A new microsporidian is the first described pathogen of tawny crazy ants
A new study describing the first pathogen to be found in tawny crazy ants has been published by the Invasive Species Research group at BFL and is co-authored by USDA scientists. This is an important discovery given the national prominence and attention of these invasive ants.
The pathogen is a new genus of microsporidian parasites that infects the ant fat bodies. They are fascinating parasites because microsporidia have evolved complex life histories including multiple spore types, yet have lost several key metabolic abilities and so have very small genomes. In this case, we have discovered a new genus, which is also interesting because it is more closely related to microsporidian parasites of stone flies than to microsporidia that infect other ant species. The new taxon is called “Myrmecomorba nylanderiae” which alludes to it being a pathogen of crazy ants (Nylanderia fulva).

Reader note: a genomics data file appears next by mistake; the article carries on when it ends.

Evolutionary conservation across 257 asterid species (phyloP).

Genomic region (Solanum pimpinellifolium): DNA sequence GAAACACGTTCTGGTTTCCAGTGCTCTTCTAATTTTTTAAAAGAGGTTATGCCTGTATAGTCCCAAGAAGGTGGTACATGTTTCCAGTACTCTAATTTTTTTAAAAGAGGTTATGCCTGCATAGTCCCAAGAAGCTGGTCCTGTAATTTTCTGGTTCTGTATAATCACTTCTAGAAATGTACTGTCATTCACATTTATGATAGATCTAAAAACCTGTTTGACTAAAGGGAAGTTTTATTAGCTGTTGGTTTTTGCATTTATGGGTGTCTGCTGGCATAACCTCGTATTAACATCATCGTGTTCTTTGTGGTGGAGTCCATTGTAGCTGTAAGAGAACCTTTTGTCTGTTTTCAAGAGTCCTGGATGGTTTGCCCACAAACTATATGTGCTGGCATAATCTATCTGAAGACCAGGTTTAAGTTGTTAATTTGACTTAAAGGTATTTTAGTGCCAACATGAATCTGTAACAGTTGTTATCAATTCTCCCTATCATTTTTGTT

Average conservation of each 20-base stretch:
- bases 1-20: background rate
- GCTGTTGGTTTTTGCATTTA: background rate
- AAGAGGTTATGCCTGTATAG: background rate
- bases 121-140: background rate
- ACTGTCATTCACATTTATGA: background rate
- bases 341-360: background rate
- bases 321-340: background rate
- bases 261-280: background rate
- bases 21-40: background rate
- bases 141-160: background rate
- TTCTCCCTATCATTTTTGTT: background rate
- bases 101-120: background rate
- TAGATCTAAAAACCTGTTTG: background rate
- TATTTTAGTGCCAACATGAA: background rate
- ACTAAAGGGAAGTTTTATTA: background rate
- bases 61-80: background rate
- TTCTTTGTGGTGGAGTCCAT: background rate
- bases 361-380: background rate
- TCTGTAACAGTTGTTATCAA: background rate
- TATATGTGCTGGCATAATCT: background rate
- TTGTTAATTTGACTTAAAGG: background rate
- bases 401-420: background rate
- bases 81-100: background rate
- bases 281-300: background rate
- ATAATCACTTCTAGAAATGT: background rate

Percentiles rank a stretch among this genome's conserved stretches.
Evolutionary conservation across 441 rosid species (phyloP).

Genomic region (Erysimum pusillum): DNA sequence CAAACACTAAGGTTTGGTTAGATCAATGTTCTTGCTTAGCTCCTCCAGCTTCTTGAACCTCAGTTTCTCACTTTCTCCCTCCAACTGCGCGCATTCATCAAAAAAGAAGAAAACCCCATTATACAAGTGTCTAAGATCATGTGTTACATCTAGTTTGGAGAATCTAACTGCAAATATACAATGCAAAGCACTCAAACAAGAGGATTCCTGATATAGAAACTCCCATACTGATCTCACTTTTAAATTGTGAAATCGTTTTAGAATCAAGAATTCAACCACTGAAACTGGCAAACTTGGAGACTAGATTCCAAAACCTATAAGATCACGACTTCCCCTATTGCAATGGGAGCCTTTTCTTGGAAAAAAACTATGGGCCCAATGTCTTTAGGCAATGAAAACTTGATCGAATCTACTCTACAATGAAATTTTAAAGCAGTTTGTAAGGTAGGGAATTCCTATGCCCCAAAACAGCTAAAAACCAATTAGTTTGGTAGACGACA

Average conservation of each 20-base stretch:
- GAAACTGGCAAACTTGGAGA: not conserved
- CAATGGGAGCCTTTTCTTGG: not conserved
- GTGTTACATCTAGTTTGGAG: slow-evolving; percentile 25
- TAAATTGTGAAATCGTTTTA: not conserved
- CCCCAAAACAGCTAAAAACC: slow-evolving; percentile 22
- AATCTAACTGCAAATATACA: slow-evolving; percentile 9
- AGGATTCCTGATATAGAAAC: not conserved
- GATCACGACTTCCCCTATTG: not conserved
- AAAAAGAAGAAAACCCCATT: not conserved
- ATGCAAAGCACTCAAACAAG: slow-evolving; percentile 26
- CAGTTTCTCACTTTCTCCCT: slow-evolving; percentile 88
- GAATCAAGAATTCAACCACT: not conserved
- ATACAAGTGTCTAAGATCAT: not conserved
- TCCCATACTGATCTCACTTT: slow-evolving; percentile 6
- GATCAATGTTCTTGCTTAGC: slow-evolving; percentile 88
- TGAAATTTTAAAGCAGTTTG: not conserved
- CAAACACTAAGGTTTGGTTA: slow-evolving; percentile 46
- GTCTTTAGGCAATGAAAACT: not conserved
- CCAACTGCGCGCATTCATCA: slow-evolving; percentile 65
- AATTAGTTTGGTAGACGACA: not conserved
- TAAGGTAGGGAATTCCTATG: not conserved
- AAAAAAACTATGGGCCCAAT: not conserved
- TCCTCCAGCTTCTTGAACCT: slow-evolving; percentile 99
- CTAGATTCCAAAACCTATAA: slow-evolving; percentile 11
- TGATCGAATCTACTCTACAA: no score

The potential of this pathogen to be used for biological control of tawny crazy ants is the subject of ongoing studies in the BFL lab. Other microsporidia have been shown to have deleterious effects on their hosts, such as two species of microsporidia that infect fire ants. Long term control of invasive ant populations will probably depend on a cocktail of host specific pathogens and parasites. This is a first step in exploring whether microsporidia could be effective for biological control of crazy ants.
Myrmecomorba nylanderiae gen. et sp. nov., a microsporidian parasite of the tawny crazy ant Nylanderia fulva. RM Plowes, JJ Becnel, EG LeBrun, DH Oi, SM Valles, NT Jones, LE Gilbert. (2015) Journal of Invertebrate Pathology (129) 45–56